Editorial: Outcry over Charlotte police shooting shows NC's police body cam law needs revision

Posted September 28, 2016

A CBC Editorial: Wednesday, Sept. 28. 2016; Editorial# 8060
The following is the opinion of Capitol Broadcasting Company

Like too many of the laws recently passed by the General Assembly, the legislation restricting disclosure of video and audio recordings from police body-worn and dashboard-mounted cameras was done in haste. In just two days, amid the confusion and mayhem of the session’s end, the Senate got the bill from the House, passed it and it moved on to Gov. Pat McCrory.

We know first-hand, particularly following the turmoil that’s engulfed Charlotte, the importance timely release of these videos can have in providing information to the public. Even when not conclusive, being open and sharing information people can see can help assure citizens authorities are acting in the public interest.

Videos collected via body cams and dashboard cams can be critical law enforcement tools, helping solve crimes and bringing perpetrators to justice. They can help reinforce critical evidence. Further, they can show police acted properly so those who are guilty don’t avoid conviction on technicalities.

But now, days before House Bill 972, “Law Enforcement Recordings/No Public Record”becomes effective, significant weaknesses and concerns are all too obvious in this bill passed in a rush.

First, and foremost, the new law says the police videos are NOT public records. Unlike nearly all other information collected by government officials at taxpayer expense that is considered a public record, these recordings are not. So, instead of government officials having to prove why the information should NOT be available, it is taxpayers who must prove, in court, the public has a right to the video.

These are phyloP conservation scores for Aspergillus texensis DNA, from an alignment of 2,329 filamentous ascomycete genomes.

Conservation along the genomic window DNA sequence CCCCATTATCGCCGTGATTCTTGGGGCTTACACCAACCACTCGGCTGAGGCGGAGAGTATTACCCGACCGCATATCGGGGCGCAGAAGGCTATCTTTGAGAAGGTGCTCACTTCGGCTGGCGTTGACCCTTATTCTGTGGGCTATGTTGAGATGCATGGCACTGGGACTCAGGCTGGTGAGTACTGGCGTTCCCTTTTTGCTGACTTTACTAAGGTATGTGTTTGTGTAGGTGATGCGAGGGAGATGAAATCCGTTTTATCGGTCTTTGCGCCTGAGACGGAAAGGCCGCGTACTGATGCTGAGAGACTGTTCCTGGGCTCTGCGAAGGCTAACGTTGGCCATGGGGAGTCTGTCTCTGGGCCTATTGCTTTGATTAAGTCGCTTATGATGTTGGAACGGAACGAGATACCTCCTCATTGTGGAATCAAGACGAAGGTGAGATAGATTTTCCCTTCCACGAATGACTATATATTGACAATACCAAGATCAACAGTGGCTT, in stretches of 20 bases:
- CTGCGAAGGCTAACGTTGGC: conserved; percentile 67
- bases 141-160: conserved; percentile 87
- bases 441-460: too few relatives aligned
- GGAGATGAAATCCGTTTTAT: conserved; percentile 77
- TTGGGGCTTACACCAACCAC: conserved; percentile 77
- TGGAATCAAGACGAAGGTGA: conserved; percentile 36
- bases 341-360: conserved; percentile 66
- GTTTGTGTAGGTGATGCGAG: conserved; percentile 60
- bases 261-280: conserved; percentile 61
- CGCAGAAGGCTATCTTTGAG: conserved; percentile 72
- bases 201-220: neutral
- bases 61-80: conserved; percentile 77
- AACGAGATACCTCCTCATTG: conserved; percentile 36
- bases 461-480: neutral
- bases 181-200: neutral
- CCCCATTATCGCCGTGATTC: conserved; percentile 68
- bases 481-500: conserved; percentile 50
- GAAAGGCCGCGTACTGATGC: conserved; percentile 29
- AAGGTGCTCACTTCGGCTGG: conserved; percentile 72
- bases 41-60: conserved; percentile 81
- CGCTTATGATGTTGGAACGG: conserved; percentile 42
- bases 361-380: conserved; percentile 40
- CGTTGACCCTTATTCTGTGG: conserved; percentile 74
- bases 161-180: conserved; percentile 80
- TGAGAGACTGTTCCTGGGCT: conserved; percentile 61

At a signing ceremony photo-op, McCrory said the new law would “gain the public trust by promoting uniformity, clarity and transparency.” The law does achieve two of the governor’s criteria. Providing uniformity and clarity in how such recordings are handled across the state removes guess work and confusion among the state’s various local and regional public safety agencies.

However, the law utterly fails in its most crucial aspect -- transparency.

When the public is denied access to information, there is no transparency, there is no way for taxpayers to independently determine if a version of events described by the accused, witnesses, or law enforcement, is accurate.

A news release from the N.C. Republican Party says one of the virtues of the law is that it will take “decision-making authority out of the hands of politicians” and leave it to “an independent judge to make decisions regarding the release.” This is quite an assertion coming from the same folks who, in other matters recently, have bitterly complained about decisions by what they termed politically motivated judges.

The state GOP also said the law allows anyone to petition “free of charge” for release of the videos; the reality is that any such effort will require those seeking release to hire a lawyer for representation, since the law enforcement agency will surely have taxpayer-funded legal representation in the courtroom.